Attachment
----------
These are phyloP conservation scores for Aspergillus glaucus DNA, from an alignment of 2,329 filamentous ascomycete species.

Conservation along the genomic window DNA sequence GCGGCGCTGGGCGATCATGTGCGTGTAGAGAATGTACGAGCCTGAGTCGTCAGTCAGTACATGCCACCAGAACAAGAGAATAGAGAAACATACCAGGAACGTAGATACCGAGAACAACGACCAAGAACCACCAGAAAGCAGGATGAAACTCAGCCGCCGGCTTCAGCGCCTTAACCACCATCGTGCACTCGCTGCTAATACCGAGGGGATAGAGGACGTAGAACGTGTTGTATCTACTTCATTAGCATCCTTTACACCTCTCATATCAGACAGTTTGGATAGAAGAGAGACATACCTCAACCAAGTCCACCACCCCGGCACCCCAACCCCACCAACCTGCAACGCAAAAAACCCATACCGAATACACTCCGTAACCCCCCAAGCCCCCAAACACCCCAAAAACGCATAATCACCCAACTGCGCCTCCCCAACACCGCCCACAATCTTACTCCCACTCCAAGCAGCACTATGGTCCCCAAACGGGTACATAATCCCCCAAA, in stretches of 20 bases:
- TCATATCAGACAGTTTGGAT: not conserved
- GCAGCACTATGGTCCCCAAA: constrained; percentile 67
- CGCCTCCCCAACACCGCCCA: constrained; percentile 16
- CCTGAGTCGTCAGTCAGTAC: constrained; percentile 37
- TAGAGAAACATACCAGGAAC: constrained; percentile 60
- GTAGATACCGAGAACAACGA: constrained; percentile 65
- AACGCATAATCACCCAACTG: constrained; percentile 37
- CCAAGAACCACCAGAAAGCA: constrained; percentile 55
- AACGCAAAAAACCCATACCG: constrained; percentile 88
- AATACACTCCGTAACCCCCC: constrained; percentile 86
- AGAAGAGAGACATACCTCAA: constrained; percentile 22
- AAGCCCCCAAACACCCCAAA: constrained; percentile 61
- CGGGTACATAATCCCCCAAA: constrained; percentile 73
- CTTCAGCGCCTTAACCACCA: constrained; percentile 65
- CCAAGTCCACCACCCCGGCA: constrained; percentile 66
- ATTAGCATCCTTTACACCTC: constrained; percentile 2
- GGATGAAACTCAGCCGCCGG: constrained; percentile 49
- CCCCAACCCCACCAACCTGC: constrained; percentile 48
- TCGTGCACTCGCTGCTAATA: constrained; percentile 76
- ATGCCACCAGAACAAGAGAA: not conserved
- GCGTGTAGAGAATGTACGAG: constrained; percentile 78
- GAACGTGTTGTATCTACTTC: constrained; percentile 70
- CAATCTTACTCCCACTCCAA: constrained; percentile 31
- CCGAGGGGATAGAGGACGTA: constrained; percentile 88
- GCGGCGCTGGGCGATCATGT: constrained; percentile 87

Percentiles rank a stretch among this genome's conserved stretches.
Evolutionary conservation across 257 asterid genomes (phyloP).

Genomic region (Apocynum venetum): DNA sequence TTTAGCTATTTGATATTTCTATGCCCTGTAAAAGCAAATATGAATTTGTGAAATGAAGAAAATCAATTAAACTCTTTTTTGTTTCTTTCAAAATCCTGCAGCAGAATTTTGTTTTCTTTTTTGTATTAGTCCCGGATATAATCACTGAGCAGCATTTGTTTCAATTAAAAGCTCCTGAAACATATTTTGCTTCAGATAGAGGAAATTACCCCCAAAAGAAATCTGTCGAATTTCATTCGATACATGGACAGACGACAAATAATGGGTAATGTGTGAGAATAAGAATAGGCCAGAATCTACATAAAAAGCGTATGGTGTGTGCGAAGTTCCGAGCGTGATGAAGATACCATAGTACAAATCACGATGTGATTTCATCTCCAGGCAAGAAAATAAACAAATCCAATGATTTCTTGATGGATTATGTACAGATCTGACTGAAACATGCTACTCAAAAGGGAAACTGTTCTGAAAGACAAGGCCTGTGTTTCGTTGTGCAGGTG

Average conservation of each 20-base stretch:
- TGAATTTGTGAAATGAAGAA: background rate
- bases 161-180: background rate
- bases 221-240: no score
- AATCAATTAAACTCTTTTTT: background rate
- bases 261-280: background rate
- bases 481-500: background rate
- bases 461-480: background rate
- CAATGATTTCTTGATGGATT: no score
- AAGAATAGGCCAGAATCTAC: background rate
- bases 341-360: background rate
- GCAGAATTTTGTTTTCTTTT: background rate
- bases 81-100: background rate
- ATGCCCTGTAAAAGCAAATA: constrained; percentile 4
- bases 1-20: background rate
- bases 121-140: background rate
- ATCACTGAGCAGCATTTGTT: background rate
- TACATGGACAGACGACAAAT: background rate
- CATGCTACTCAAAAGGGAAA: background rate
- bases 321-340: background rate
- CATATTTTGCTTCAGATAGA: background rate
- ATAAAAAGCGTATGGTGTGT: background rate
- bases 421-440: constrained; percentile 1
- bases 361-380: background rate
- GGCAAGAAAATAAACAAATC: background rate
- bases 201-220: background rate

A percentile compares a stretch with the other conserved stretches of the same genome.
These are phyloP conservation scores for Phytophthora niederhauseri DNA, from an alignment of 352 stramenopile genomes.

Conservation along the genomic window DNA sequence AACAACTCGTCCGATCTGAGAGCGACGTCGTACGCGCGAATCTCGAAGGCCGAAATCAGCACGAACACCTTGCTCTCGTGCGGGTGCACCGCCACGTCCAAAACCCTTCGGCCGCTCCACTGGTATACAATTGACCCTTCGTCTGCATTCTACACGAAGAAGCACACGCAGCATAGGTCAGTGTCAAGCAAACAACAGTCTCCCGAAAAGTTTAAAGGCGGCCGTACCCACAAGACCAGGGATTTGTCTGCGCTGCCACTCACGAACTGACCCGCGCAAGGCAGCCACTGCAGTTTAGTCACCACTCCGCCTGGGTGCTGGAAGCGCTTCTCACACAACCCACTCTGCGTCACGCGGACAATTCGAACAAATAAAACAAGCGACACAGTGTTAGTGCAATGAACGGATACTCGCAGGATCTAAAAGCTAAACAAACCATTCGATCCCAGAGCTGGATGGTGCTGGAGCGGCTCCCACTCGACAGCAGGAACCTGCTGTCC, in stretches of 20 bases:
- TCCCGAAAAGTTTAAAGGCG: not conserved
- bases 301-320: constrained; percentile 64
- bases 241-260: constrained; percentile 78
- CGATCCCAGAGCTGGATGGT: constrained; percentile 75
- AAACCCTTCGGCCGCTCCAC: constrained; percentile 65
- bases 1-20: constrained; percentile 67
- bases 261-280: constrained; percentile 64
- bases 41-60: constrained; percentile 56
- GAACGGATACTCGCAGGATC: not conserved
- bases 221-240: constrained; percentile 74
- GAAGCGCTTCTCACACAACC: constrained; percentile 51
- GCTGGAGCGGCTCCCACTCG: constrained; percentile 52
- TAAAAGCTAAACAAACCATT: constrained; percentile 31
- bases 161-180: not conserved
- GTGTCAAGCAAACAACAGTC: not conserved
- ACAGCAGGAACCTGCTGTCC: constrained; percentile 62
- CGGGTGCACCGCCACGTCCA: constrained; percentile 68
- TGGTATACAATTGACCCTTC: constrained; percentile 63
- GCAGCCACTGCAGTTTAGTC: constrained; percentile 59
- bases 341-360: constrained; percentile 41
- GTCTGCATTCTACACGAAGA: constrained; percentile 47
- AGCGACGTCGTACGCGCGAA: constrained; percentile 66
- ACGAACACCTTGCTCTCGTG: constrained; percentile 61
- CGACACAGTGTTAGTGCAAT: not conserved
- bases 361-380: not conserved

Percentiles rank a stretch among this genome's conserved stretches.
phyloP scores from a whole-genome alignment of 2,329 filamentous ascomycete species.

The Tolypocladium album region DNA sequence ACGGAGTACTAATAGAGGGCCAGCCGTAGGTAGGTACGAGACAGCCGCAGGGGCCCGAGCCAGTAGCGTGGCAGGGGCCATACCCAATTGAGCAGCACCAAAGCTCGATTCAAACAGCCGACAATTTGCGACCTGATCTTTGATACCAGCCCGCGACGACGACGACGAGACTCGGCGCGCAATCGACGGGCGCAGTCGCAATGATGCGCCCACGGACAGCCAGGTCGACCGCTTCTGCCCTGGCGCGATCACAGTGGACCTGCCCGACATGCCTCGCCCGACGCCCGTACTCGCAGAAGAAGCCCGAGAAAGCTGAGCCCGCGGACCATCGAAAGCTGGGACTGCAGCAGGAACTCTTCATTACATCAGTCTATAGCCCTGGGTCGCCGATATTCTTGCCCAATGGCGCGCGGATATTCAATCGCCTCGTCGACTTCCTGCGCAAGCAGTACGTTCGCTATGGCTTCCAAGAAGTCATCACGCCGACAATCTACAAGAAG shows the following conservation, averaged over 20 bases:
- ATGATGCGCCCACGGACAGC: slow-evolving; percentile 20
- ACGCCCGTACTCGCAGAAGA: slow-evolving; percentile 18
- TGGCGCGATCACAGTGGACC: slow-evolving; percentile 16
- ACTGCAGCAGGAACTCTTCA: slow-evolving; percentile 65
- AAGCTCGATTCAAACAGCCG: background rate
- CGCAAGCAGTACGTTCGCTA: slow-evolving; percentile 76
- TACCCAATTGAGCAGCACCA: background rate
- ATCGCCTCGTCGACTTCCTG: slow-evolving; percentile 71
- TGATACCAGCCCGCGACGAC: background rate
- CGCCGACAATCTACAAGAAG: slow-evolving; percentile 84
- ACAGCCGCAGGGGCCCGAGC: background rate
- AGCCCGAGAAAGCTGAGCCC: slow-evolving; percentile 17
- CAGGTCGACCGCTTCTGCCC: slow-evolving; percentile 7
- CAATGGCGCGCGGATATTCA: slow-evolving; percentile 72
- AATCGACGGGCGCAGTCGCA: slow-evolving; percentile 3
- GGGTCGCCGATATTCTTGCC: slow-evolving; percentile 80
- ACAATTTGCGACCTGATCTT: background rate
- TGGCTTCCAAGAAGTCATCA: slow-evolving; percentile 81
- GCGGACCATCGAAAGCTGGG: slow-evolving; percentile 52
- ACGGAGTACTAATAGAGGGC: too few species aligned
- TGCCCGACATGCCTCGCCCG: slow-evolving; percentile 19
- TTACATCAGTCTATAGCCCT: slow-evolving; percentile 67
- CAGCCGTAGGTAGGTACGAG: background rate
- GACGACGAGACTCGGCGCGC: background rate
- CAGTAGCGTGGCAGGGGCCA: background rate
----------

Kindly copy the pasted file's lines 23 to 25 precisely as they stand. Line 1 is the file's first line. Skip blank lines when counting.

- GCGTGTAGAGAATGTACGAG: constrained; percentile 78
- GAACGTGTTGTATCTACTTC: constrained; percentile 70
- CAATCTTACTCCCACTCCAA: constrained; percentile 31